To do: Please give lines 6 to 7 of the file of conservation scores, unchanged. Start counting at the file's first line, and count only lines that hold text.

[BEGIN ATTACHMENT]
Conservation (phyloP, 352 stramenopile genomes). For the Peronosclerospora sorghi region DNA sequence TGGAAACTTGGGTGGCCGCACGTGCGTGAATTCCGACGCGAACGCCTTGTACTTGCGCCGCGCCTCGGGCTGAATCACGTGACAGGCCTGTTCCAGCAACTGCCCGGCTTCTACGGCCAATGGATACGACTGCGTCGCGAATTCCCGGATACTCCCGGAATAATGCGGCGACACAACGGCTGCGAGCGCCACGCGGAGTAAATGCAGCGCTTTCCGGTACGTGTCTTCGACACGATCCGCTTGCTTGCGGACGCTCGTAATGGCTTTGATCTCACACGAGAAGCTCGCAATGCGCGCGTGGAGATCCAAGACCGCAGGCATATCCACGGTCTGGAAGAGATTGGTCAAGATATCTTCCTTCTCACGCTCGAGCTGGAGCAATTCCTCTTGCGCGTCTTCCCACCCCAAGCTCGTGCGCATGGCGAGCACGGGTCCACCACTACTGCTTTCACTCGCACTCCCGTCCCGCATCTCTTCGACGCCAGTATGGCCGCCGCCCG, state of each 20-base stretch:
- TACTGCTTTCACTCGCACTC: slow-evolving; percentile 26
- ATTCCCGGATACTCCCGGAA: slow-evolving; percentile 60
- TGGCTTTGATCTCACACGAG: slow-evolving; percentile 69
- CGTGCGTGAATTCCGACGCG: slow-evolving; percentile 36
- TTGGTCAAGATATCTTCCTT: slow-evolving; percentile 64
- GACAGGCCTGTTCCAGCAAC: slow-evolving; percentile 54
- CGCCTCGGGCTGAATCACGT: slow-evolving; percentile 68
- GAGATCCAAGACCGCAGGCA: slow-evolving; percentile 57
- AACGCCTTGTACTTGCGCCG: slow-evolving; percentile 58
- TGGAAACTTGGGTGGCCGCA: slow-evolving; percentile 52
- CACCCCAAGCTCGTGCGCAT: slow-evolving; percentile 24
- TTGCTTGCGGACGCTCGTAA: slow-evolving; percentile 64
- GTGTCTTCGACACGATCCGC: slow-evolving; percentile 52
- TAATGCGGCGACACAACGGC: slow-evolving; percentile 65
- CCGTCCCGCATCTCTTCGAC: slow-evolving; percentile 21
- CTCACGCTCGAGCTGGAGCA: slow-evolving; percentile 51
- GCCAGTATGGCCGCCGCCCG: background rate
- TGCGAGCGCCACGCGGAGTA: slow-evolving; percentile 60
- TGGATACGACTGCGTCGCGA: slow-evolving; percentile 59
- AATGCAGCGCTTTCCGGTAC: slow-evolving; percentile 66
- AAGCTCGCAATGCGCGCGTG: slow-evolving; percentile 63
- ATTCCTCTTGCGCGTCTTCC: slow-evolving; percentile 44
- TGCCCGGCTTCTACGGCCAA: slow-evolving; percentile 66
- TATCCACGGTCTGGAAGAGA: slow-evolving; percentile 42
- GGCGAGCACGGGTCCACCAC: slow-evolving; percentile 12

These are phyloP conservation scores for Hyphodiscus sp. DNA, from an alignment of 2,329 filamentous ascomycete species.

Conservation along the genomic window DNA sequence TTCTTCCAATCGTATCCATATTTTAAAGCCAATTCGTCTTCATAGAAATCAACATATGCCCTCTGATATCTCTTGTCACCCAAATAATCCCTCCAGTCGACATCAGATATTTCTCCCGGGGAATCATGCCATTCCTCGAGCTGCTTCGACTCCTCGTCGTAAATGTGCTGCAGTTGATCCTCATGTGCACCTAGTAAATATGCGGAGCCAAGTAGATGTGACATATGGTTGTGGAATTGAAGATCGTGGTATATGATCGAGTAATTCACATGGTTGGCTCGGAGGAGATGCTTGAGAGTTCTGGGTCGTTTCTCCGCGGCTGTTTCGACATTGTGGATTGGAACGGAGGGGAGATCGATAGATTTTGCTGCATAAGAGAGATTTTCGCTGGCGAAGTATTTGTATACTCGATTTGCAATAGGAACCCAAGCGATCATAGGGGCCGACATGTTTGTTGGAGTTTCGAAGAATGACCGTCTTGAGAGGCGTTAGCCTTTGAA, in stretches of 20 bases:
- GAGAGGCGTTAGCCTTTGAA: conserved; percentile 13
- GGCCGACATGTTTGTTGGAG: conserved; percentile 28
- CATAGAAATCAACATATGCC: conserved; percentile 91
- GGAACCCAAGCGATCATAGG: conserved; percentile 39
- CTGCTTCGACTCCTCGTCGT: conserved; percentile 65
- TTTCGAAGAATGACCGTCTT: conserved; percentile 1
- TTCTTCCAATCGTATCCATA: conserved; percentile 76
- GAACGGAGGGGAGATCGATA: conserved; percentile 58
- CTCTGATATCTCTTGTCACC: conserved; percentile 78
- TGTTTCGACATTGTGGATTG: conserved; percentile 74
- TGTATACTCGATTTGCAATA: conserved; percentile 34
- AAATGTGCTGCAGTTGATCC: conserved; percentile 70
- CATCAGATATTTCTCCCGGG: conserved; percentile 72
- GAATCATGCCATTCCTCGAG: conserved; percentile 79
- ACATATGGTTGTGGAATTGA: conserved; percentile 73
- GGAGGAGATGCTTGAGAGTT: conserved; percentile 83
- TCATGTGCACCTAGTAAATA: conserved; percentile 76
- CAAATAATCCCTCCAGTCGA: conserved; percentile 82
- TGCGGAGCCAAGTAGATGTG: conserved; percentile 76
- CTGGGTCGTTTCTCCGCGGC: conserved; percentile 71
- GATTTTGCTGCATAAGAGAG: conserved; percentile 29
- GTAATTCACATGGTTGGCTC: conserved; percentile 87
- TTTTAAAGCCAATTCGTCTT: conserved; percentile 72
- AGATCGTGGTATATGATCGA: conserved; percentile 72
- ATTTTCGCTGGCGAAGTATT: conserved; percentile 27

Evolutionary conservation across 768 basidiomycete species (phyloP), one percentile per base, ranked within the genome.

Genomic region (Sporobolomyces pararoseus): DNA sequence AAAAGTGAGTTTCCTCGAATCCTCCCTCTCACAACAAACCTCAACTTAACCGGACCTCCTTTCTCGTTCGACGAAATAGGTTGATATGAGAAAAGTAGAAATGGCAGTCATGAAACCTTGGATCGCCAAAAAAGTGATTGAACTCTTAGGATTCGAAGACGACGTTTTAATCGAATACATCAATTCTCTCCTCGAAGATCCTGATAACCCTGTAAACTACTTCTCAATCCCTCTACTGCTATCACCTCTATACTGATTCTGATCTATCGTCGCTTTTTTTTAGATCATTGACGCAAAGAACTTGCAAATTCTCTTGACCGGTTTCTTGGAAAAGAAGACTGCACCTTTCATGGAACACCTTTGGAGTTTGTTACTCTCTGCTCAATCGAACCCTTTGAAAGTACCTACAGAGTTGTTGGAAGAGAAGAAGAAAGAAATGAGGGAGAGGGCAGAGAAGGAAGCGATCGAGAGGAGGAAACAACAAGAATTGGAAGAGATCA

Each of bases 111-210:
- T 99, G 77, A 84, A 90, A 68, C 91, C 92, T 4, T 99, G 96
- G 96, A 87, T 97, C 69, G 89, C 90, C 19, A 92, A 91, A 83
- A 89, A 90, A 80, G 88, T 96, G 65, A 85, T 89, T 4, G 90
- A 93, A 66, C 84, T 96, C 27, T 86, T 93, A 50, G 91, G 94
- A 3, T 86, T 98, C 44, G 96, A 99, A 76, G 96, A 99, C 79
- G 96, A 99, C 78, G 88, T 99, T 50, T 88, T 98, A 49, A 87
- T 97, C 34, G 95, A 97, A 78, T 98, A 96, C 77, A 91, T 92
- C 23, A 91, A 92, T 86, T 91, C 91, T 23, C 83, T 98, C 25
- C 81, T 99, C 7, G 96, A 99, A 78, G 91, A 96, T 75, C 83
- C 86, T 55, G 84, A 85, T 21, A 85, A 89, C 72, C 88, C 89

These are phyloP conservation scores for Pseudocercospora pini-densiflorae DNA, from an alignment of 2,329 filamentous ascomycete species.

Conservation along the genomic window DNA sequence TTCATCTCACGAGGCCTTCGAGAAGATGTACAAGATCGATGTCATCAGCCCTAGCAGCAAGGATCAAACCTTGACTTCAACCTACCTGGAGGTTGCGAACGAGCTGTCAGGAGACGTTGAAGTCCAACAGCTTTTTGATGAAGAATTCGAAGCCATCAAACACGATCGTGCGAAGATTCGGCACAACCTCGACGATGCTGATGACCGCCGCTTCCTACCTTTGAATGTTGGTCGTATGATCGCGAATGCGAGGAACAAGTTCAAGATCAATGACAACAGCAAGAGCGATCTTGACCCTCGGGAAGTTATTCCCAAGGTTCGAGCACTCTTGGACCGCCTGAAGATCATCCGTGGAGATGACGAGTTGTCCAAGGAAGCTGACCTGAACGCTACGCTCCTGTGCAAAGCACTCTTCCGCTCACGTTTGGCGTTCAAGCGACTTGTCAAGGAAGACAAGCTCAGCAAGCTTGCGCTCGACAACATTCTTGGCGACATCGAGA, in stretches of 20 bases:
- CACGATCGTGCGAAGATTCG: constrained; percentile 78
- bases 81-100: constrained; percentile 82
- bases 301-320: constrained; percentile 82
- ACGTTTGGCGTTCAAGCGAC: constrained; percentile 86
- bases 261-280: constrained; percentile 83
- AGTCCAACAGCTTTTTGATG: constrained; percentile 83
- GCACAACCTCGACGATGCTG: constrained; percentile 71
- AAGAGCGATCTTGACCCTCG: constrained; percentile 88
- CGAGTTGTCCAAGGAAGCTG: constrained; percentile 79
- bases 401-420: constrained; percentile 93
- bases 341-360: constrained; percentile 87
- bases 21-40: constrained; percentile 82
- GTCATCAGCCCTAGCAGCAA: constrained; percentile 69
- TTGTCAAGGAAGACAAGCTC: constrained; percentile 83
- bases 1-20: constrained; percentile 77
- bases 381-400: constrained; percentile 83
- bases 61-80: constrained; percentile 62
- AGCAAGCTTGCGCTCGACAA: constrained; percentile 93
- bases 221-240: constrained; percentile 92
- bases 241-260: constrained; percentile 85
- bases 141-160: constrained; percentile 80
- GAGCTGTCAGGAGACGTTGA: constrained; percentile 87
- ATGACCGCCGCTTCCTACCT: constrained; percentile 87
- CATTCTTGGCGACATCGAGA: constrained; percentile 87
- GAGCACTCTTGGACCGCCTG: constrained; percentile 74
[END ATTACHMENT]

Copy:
- TTGGTCAAGATATCTTCCTT: slow-evolving; percentile 64
- GACAGGCCTGTTCCAGCAAC: slow-evolving; percentile 54